'I am watching CNN because I expect them to gather the news, not act as a clearinghouse for any bonehead with a computer, a cable modem and a half-baked opinion.'"
--yeah! That's what Slashdot is for!
Can't wait to see the new "Marvel Babies" series. Baby Spiderman and Baby Wolverine in wacky preschool misadventures.
Could be worse, though. George Lucas could have bought 'em.
This is the perfect design to get you an instant cavity search.
Maybe I watch way too much of Futurama/Simpsons/Family Guy/Sci-Fi channel...
I agree that the students should be well-versed in the sciences but the curriculum should include a diverse range of disciplines. Kids should be doing well in all courses for that matter. However, I don't agree that the problem is with limited time or with not enough academic focus in the classroom. I suggest that the problem is more systemic to our current culture of instant gratification and instant information and too many distractions and pressures outside of the classroom.
With the advent of "no child left behind," the peer groups of school-aged kids become watered down to the lowest common denominator. Kids who are not getting reinforcement at home from parents do not do their homework or value education. As a consequence, the classroom becomes unruly, distracted, and overrun with apathetic students--both bright students who are bored while the undisciplined ones play catch-up. Increasing the workload or paring down the curriculum does not solve that problem. Of course, increasing the breadth and depth with more stuff to learn doesn't either, but I digress.
Developmentally, middle-school (formerly junior high) and high school are times when forming peer groups, friends, and social networks are very important to kids as they learn to navigate those social structures. With cell phones, Twitter, e-mail, texting, and whatever the communication du jour may be, come distractions. Television, video games, and the internet also provide lots and lots of stimuli that is counter-intuitive to the needs of our school curriculums: they require focused studying and our kids are adapting to a rapid-fire short-attention method of dealing with stimulation and information.
My point is this: I think there are more layers to the education problem than just what's on the curriculum. Kids are not learning because, in my opinion, they are not equipped to learn or study nor do they have an atmosphere in the classroom or at home that is conducive to learning.
Perhaps I might be contradicting my earlier comments but I think the kids that are doing well will continue to do well and can handle a well-balanced academic plan that includes arts, sciences, and letters. We shouldn't remove material for the sake of those who can't keep up.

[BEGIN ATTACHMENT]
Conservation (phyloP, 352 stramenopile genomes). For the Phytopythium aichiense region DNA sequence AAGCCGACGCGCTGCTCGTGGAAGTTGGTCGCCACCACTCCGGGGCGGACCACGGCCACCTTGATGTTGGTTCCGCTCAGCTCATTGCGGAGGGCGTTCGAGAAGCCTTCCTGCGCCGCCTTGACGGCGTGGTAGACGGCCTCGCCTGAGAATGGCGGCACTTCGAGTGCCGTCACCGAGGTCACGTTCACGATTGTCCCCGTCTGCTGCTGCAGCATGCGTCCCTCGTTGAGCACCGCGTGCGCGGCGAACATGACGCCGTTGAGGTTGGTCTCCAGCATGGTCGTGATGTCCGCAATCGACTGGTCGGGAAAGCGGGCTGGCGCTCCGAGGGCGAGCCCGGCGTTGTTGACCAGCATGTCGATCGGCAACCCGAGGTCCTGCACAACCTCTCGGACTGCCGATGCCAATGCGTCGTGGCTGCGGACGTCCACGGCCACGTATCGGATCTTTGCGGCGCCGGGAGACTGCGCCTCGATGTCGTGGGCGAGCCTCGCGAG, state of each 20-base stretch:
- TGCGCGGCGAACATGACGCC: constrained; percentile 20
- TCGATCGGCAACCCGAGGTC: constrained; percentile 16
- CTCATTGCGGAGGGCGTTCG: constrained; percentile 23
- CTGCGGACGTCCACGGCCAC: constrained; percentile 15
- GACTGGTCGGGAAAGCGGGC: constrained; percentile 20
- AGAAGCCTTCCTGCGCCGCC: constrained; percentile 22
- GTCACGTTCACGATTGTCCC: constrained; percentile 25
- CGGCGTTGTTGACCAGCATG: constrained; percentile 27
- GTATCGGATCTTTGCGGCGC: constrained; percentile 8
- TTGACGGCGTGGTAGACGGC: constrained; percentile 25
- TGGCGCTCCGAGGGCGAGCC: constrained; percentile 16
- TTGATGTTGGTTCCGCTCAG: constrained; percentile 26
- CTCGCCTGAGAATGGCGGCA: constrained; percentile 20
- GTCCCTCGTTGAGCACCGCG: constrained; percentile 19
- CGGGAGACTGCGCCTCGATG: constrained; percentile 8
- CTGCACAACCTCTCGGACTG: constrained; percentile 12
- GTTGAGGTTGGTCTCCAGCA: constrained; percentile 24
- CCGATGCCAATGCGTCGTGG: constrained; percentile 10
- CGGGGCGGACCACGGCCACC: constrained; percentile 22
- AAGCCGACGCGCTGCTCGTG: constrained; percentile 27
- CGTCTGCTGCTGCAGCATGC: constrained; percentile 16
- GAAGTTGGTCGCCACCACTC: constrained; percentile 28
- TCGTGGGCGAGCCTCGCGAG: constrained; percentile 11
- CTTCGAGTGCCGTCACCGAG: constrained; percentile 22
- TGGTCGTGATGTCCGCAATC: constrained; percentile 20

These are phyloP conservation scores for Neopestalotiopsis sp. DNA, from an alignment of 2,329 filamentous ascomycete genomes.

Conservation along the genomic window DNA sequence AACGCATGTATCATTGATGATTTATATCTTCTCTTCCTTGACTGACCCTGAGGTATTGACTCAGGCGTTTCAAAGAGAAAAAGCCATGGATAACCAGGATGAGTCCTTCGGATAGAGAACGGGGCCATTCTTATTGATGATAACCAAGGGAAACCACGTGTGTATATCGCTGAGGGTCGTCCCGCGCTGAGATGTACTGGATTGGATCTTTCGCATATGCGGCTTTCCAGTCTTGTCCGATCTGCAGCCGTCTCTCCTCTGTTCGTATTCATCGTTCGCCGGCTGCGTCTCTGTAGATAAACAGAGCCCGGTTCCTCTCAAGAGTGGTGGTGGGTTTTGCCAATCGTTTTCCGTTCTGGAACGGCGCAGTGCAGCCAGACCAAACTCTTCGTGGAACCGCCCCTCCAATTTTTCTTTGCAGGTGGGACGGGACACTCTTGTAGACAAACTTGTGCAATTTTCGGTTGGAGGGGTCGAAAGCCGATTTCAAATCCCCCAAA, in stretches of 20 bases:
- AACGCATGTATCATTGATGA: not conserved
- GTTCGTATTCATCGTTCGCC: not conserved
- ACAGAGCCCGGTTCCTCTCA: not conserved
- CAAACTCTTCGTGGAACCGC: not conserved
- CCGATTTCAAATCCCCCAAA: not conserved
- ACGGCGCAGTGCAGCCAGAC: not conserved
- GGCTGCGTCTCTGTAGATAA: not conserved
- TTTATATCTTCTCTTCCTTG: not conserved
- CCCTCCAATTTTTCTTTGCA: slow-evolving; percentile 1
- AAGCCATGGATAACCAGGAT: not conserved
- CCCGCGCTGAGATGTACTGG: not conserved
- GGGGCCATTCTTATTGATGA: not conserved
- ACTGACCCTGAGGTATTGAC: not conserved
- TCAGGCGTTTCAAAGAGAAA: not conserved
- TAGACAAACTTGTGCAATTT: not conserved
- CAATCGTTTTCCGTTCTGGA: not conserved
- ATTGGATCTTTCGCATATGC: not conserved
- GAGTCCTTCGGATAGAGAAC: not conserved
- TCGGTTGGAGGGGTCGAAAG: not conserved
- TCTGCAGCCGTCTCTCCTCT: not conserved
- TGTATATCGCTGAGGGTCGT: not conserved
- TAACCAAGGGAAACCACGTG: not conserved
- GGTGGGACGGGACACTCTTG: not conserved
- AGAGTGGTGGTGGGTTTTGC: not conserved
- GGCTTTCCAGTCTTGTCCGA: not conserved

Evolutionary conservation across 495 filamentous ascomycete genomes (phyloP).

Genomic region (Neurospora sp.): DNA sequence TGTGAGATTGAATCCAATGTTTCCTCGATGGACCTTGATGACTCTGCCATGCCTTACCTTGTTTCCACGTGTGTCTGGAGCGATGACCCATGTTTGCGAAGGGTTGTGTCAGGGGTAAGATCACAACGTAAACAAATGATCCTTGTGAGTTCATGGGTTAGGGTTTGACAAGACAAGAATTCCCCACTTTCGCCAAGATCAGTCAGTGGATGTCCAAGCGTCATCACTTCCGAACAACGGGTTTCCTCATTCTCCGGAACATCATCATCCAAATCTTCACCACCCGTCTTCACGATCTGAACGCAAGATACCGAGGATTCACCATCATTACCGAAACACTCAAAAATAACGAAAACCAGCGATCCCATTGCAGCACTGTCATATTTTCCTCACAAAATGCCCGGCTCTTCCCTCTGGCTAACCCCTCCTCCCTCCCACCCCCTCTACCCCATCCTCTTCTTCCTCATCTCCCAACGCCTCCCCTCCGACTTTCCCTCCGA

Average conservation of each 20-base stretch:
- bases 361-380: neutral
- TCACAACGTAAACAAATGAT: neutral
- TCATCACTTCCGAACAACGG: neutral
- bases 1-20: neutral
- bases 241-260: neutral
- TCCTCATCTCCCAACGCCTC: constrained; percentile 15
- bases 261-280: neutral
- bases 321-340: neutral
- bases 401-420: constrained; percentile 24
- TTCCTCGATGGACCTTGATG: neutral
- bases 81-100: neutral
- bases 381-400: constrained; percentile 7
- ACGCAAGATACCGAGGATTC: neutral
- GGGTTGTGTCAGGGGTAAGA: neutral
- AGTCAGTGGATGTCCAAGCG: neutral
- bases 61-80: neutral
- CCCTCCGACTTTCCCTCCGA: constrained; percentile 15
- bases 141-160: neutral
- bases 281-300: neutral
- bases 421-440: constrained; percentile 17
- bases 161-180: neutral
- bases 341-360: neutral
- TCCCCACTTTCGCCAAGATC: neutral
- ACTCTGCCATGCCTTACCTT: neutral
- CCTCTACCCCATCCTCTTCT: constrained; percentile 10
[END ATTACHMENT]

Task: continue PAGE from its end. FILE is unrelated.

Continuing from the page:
Look--this isn't about teaching kids to be religious but rather putting things in a less subjective perspective. Teaching a course in the "Theory of Evolution" as a science course is 100% appropriate. Teaching creationism as a science course is 100% wrong--religion and creationism belong to the realm of social sciences and humanities because of the political, historical, and philosophical contexts. Ignoring the world's largest religions and their impact on humanity because one doesn't "believe" in them is ignorant and small-minded. A "World Religions" course is 100% appropriate in public schools. Teaching a child which one to follow is not.
I'm not suggesting that science courses be taught differently but rather changing the method by which we expose school children to the world around them. Moving Creationism away from the "hard" sciences seems to be the logical compromise for dealing with the faith versus science argument.
Wouldn't you prefer a well-rounded education that includes an objective perspective of religion, science, and the socio-political world? I would.
If included in the arts, sciences, letters, kids also learned that Islamists have been fighting wars amongst themselves since the death of Muhammed, that the creation from the Bible is kind of a hodge-podge of religious ideas that trace back to Zoroastrianism, and the Darwin actually believed in God, I think kids would have a better understanding of other cultures and each other.
In the end, that's what education is all about.
In the end, it's all about education not being right or wrong.
I wish both sides could understand that being educated and informed doesn't necessarily equate belief, endorsement, or apostasy. You can study Christianity (or any religion) without believing in it and you can study evolutionary science (or any other scientific theory) without believing in it. Ignoring the other view is just, well...ignorant.
I think it's best to approach education from a perspective of learning and understanding rather than discriminating against information in which you do not believe while promoting one's own agenda or belief system. That's not education--that's brainwashing.
That kind of thinking led to the dark ages.
Ignorance reigns amongst the absolutists.
It's not about science or common sense--it's all about billing the insurance companies. That's how hospitals and clinic "businesses" make money. Doctors order tests because they are told to do so as often as they write prescriptions because they get "incentives" to do so from pharmaceutical companies.
It's all about money.